In any case, by the 1990s, the IRA were beginning to look to peaceful alternatives. Gerry Adams won the seat of West Belfast in 1983 and held it with an increased majority in 1987. In 1988 he held discussions with the SDLP’s John Hume which agreed on a common goal of ‘self determination’. Events elsewhere were also having an impact. The fall of the Berlin Wall gave the impression that Northern Ireland might be the last unsolved problem. While the IRA began to initiate talks, they also kept up the military pressure. During the Gulf War of 1991, they fired three mortars at Downing Street, one of which landed in the backyard of Number Ten while a cabinet meeting was in progress. In 1992, they killed eight Protestant workmen in a landmine explosion.
But the bomb with the largest economic impact was the Baltic exchange in the City of London. Three people were killed including a 15 year old schoolgirl. But the bomb caused £800 million of damage, eclipsing by £200 million the entire damage of the conflict to date since 1969. If repeated, it raised the prospect of devastating the British economy. The British made coded messages to the IRA that if they were prepared to call off the violence, anything might be possible. Through the early 1990s, there were talks and bombs in equal measure. In December 1993, Prime Minister John Major and Irish premier Albert Reynolds agreed the principles of what was called the Downing Street Declaration which insisted Britain had no interest in Northern Ireland but would only agree to a united Ireland if the majority of its citizens so wished.
In August 1994, the IRA announced a ceasefire. The Protestant paramilitaries followed suit. Talks got bogged down on the thorny issue of ‘decommissioning’, the process of what would happen to IRA guns. But it was progress. 1995 was the first year in a quarter of a century where no members of the security forces were killed. In February 1996, the IRA bombed Canary Wharf in London killing two in protest at what it saw as British intransigence in the peace process. They would launch further assaults on the mainland in the run-up to the 1997 election including a threat that caused the cancellation of the Grand National at Aintree.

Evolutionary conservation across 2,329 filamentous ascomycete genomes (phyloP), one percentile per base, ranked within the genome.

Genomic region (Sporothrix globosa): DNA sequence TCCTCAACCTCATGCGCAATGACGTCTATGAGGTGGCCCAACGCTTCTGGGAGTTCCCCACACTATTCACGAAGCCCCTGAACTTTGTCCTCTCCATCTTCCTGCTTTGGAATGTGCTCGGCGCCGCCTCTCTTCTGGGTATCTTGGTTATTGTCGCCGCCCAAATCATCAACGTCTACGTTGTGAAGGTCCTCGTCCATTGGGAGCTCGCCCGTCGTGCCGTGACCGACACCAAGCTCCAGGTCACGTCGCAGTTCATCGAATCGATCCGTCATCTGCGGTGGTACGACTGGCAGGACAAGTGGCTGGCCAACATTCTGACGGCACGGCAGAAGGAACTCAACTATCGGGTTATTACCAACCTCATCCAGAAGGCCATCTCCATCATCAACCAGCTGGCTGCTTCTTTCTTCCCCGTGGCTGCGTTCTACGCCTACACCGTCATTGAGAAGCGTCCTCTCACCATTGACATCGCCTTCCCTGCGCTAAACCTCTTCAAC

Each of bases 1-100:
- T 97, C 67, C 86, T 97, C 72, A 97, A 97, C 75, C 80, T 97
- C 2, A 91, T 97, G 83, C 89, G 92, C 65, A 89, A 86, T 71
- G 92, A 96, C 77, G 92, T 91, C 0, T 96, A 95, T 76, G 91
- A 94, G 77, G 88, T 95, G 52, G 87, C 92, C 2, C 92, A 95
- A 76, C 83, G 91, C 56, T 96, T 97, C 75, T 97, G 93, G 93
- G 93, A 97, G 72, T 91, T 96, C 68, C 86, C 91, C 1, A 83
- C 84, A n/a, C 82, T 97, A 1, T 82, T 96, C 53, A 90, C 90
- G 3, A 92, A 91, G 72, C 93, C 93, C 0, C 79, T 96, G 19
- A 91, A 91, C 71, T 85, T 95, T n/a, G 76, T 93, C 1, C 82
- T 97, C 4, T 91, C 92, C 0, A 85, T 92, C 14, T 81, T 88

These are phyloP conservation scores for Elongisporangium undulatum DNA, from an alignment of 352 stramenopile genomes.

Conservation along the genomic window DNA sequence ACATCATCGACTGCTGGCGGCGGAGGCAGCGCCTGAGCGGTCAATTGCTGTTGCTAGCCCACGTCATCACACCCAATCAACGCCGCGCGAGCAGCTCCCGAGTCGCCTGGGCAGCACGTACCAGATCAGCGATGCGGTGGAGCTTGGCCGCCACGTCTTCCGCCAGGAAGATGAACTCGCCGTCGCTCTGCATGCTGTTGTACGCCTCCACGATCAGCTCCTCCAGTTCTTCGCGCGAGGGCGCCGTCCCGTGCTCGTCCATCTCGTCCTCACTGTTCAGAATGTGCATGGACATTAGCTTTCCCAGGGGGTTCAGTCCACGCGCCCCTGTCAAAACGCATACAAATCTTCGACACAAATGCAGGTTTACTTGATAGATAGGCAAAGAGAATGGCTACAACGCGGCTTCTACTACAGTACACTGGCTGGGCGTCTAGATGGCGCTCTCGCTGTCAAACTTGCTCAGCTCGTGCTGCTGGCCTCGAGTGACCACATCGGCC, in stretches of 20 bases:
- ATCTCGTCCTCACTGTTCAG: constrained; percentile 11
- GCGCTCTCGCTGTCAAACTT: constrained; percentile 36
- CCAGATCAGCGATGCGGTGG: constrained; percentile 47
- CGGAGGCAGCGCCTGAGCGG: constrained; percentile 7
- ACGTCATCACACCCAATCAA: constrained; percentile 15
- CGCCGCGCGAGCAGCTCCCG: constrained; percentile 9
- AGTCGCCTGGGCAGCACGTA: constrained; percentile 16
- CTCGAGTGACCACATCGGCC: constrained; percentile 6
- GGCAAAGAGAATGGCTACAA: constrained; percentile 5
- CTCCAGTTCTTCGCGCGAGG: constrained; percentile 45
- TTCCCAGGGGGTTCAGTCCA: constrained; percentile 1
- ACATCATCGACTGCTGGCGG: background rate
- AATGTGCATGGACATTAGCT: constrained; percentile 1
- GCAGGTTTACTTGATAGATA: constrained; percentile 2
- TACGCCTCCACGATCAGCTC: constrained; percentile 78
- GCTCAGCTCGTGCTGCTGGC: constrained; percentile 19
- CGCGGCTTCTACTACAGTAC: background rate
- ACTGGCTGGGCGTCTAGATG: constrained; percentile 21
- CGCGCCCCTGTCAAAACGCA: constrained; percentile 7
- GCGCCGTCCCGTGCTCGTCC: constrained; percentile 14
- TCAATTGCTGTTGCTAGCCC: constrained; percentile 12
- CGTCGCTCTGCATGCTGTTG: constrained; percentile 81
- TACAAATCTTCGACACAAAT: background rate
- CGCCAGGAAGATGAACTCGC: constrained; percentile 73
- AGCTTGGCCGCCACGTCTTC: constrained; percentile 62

Tony Blair’s landslide win in that election gave the peace process new impetus. He offered talks once more and the IRA re-established a ceasefire in July 1997. At Easter 1998, Blair forced through the Good Friday Agreement where all parties agreed to share power in a devolved assembly. Extremists within the IRA were unhappy and splintered off. One of the splinter groups called the “Real” IRA exploded a bomb in Omagh that caused the single largest casualty list of the entire conflict. 29 people died and 300 were injured. No one was charged for the bombing.
But Omagh did strengthen the resolve of the Good Friday Agreement participants. Prisoners from both sides were released. The decommissioning argument put the assembly on hold. Worse was to follow for the unionists when an independent commission on policing led by Chris Patten recommended a new police authority to replace the sectarian RUC. Arguments raged back and forth until 9/11 threw a new spanner in the works. Nationalists were worried Bush would put the IRA back on his terror list. Meanwhile three IRA suspects were arrested in Colombia on charges of conspiring with rebel group FARC. The two events caused the Republican movement irreparable damage in the US. Despite this, they were now the leading Nationalist party in Northern Ireland after the June 2001 election. In October 2001, the IRA announced it had started the process to ‘put its weapons beyond commission’.
While the “farewell to arms” was not complete at the time of Taylor’s book, it was mostly complete by 2007. Last month saw a historic moment as bitter enemies Ian Paisley and Martin McGuinness sat down next to each other to do business in the new Northern Ireland assembly. The hatred continues but the war was officially over.